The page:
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Sullivan 1

Hunter Sullivan
Michael Behrens
Composition II
17 November 2014
Research Paper
I have lived in emporia for 3 months and the one thing that I notice on every street is
some sort of law enforcement. According to the Emporia Police Department, there are 45
sworn officers and 24 civilian employees just in the police department alone. This includes the
officers, investigators, patrol division (which includes bike patrol), and the dispatch operators. Of
these 69 members of the police department, we only see 28 of them on the street, the patrol
division; although, it feels like we see all 69 members (Emporia Police Department). On top of
Emporias Police Department, our campus has its own police and safety that staffs 11 campus
officers. This is a total of 39 policemen and women on the street. Of course, there are 3 shifts and
days off to include when thinking about how many police are staffed on one shift, but even with
that being included there are going to be around 9 to 11 members on duty. Thats only if they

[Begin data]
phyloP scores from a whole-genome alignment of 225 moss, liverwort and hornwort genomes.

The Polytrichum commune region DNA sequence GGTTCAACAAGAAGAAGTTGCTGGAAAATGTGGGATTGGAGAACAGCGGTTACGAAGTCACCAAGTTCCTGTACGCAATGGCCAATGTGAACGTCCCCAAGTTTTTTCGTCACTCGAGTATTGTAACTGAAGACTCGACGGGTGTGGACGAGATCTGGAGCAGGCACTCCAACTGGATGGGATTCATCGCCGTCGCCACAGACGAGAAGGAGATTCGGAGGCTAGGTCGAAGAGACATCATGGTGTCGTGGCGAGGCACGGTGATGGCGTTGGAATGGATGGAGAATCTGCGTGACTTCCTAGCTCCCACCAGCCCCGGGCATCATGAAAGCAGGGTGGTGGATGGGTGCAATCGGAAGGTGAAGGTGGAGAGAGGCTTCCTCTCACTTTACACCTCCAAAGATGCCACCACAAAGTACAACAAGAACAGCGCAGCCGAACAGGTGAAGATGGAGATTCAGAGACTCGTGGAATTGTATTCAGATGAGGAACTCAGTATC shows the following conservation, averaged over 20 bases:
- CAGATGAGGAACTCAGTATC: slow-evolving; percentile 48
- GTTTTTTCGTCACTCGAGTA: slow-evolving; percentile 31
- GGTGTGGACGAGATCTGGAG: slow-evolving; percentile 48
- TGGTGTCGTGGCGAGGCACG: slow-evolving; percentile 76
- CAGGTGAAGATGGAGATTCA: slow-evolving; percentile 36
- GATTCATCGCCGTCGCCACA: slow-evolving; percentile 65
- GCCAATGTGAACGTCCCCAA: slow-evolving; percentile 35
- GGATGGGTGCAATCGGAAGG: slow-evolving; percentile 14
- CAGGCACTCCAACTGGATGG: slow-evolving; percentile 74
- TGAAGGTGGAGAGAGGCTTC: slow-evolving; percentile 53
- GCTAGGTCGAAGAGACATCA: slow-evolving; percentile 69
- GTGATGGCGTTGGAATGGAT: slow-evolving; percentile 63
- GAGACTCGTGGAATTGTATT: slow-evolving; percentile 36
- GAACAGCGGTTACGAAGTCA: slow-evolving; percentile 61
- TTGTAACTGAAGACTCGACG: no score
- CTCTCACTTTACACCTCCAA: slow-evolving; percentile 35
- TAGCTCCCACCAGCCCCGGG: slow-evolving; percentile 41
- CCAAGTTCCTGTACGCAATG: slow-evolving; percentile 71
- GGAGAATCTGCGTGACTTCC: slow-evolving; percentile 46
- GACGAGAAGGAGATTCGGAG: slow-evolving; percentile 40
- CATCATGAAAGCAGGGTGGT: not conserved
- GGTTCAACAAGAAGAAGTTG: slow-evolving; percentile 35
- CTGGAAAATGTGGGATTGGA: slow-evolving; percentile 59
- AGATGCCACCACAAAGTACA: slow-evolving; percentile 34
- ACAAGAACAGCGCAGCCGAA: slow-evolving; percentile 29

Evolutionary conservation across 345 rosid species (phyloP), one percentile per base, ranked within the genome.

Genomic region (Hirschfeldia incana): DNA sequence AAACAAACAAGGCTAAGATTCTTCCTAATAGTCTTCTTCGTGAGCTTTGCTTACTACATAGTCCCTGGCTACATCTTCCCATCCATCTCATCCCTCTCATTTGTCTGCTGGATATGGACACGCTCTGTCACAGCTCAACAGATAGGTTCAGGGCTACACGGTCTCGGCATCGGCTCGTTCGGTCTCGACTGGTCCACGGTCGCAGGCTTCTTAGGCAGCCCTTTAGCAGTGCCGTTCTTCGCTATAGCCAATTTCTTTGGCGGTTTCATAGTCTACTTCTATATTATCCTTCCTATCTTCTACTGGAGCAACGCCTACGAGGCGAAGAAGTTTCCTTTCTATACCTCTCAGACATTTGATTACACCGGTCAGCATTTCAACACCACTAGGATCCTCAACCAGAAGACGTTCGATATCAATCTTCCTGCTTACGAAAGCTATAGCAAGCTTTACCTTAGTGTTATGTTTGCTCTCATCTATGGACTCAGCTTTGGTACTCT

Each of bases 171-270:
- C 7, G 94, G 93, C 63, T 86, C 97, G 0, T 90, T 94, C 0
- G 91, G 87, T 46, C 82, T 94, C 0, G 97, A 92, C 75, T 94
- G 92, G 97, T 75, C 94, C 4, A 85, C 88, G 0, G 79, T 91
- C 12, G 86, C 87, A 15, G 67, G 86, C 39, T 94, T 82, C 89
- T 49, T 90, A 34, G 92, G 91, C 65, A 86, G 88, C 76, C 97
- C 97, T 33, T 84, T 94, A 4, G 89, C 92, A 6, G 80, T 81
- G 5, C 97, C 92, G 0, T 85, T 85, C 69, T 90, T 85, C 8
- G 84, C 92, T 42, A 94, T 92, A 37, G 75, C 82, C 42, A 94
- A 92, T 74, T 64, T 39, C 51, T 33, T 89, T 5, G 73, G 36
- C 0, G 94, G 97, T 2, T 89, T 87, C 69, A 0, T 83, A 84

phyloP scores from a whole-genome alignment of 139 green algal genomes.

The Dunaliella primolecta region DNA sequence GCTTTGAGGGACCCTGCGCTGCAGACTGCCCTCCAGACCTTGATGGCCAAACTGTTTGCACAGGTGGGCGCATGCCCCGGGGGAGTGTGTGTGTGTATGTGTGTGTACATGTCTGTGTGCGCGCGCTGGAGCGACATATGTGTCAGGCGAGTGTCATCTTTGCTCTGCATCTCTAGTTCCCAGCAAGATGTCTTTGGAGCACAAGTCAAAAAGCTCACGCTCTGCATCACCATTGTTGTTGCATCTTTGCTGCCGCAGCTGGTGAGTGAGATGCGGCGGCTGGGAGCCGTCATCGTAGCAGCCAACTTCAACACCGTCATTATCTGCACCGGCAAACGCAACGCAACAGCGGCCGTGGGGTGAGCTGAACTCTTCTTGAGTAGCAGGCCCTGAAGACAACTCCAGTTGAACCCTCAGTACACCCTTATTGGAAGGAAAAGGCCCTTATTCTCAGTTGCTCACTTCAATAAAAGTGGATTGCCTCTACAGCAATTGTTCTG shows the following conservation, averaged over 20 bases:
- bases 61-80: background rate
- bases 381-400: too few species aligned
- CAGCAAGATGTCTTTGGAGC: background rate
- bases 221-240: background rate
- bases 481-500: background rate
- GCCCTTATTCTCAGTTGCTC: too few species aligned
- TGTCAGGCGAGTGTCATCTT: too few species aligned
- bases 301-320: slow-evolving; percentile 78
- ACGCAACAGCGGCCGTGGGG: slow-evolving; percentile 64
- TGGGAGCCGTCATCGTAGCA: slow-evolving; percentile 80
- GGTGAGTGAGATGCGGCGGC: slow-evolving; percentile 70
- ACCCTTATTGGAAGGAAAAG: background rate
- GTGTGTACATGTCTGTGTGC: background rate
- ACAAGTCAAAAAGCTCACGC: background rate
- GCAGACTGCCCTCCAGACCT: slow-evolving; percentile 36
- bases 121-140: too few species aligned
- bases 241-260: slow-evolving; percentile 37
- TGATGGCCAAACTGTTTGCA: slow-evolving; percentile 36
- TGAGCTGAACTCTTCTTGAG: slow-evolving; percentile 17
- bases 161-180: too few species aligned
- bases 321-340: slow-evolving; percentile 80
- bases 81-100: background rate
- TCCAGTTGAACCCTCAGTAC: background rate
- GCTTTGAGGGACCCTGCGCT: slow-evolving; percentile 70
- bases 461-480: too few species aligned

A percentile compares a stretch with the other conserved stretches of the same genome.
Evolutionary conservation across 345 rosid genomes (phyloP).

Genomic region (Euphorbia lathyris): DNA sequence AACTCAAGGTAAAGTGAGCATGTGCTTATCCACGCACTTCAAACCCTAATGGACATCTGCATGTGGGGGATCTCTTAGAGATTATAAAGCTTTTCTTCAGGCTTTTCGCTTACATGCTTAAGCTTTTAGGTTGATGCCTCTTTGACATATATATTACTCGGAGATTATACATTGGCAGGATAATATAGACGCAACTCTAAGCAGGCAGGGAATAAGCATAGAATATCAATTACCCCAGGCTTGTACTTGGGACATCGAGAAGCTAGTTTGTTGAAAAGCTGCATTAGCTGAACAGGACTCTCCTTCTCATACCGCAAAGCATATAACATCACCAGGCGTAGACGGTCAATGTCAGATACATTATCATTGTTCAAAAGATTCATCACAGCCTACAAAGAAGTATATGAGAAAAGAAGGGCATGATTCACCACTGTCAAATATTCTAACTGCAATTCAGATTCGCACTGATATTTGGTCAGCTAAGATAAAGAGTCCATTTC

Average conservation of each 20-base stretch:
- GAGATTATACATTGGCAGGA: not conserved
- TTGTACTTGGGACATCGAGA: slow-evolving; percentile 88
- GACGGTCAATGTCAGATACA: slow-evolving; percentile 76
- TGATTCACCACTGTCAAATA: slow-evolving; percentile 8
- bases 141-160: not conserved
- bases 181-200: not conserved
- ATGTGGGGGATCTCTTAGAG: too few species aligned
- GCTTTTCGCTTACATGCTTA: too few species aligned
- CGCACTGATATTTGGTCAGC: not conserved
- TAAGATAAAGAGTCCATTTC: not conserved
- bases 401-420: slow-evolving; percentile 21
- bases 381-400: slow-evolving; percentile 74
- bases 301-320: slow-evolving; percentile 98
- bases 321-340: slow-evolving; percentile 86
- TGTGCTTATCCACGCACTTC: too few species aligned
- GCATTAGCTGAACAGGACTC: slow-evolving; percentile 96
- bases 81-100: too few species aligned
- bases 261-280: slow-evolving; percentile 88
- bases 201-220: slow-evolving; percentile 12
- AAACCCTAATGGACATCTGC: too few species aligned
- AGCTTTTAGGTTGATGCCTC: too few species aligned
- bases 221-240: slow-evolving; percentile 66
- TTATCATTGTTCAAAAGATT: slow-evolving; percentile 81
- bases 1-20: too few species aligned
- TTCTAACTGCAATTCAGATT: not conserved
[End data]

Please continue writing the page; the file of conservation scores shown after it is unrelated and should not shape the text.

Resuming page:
distribute the shifts evenly with the officers.
Considering Emporia is a college town, I can understand the thought of staffing so many
police members at once; however, Emporia is a small town. According to Google, the area of
Emporia, Kansas is 11.94 square miles. Having 9 to 11 police on one shift is ridiculous in such a
small town. It is not uncommon to think that Emporia is going to be a busier town since it is a
college town, but that is not necessarily true. Emporia does not have a lot going on during the
days or even at night; although, night times are busier than day time. A stereotypical college
student would be out looking for some sort of trouble: drinking underage, doing drugs, public

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intoxication, etc. Of course, college students are going to be looking for something to do, so
there will be more cars on the streets. Some kids will be out looking for a party or something to
do; on contrary, some kids will be out for a late night snack or going bowling. With so many
police on duty at once, it is only natural that a police will be looking for trouble due to boredom.
Police will look for small things to pull someone over for targeting young adults,